Some studies suggest that the best time to drink a protein shake is during the “anabolic window” – the 30-minute period after exercise when your muscles are repairing and recovering. The idea is that drinking a shake in this window can boost recovery by flooding the bloodstream with amino acids, which are used to make new muscle tissue.
However a 2017 study found that pre and post-workout protein intake had the same effect on muscle repair and growth. Ryan recommends: “As long as you’re getting a good source of protein within 3-4 hours of training, your recovery will be as good as it can be.”
Whey protein is one of our favourites for immediately post-training as it is fast-digesting. Casein, a slow release protein, is a good shake to drink before bed, as it drip-feeds muscle-building amino acids into the bloodstream to rebuild muscle tissue – all while you sleep.
Should you drink a protein shake on rest days?
Recovery occurs after you exercise, so just because you’re not being active doesn’t mean you should ditch the protein.
It can take up to 48 hours for the body to recover after a challenging workout so you still need protein to repair tissue and build muscle. Try to eat 20-30 grams of protein several times throughout the day to keep recovery constant. Protein shakes on rest days are also a great way to keep blood sugar levels stabilised and stop you from mindless snacking.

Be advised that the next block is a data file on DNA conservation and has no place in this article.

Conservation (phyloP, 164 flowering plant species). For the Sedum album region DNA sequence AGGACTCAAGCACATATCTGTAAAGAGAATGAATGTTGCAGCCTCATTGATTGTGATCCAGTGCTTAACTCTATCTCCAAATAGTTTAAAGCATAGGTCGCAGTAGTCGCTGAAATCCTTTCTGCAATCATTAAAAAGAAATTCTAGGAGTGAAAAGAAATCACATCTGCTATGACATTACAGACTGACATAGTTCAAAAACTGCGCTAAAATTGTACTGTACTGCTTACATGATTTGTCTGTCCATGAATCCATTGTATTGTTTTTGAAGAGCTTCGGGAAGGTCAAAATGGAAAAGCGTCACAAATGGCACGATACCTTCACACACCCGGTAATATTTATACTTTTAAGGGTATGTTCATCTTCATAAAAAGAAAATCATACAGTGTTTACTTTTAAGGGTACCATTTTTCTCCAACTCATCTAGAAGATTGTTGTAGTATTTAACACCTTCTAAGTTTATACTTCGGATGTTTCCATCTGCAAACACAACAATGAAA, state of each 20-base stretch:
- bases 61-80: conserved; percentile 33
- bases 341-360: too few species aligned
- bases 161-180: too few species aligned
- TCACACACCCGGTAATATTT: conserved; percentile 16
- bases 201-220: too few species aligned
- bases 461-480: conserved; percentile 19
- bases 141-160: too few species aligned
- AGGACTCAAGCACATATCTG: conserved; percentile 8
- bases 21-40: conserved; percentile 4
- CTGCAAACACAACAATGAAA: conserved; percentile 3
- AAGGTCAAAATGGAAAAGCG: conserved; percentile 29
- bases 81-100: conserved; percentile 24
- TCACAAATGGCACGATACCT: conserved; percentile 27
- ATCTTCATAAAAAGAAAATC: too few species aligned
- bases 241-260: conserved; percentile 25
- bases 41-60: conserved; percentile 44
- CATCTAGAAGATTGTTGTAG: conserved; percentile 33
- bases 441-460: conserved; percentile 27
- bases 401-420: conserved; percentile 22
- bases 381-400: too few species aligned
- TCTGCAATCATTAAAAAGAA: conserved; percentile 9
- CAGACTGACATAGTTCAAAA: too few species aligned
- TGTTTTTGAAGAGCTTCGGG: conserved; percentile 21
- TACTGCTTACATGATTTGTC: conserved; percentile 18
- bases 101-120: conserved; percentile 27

Which protein powder is suited for your goals?
If you’re after the best protein powder for weight loss, then choose products with a low carb, low sugar and low calorie content. They also need to be high in protein of course – that magic ingredient that studies have shown can help us stay full and fight sugar cravings.
Dee Momi says: “A protein powder fortified with essential vitamins and minerals is a good option if you are trying to lose weight: for example, the MINT Chocolate + Vanilla powders are vegan, gluten-free, low calorie (87-93kcal) and contain 25% of the recommended daily allowance of vitamins/minerals per serving as well as 18g protein.
“To get the most out of your protein powder, I would suggest treating it like a balanced meal by combining it with carbohydrates and fat - including ingredients such as frozen bananas, oats, berries, nut butters, avocado or coconut milk.” You can include protein powder like this in fortifying, filling shakes as a meal replacement, but beware of making too many drastic lifestyle changes too quickly: it's more sustainable in the long run to make sure you're having healthy whole foods, three times a day.
Looking to gain weight sustainably and safely and build muscle mass? Choose a higher calorie powder and opt for whey protein. Research suggests that using this, along with resistance training, can help maintain lean body mass and increase upper and lower-body strength.
But avoid whey if you’re vegan, as it’s made from milk. Opt instead for a plant-based product, like pea or hemp protein.
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Maddy Biddulph is a freelance journalist specializing in fitness, health and wellbeing content. With 25 years in consumer media, she has worked as a writer and editor for some of the bestselling newspapers, magazines and websites in the US and UK.
She is also a qualified L3 personal trainer and weight loss advisor, and helps women over 40 navigate menopause by improving their physical and mental strength. At Maddy Biddulph Personal Training, she runs one-to-one and small group training for menopausal women who want to get fit to ease symptoms and feel like themselves again.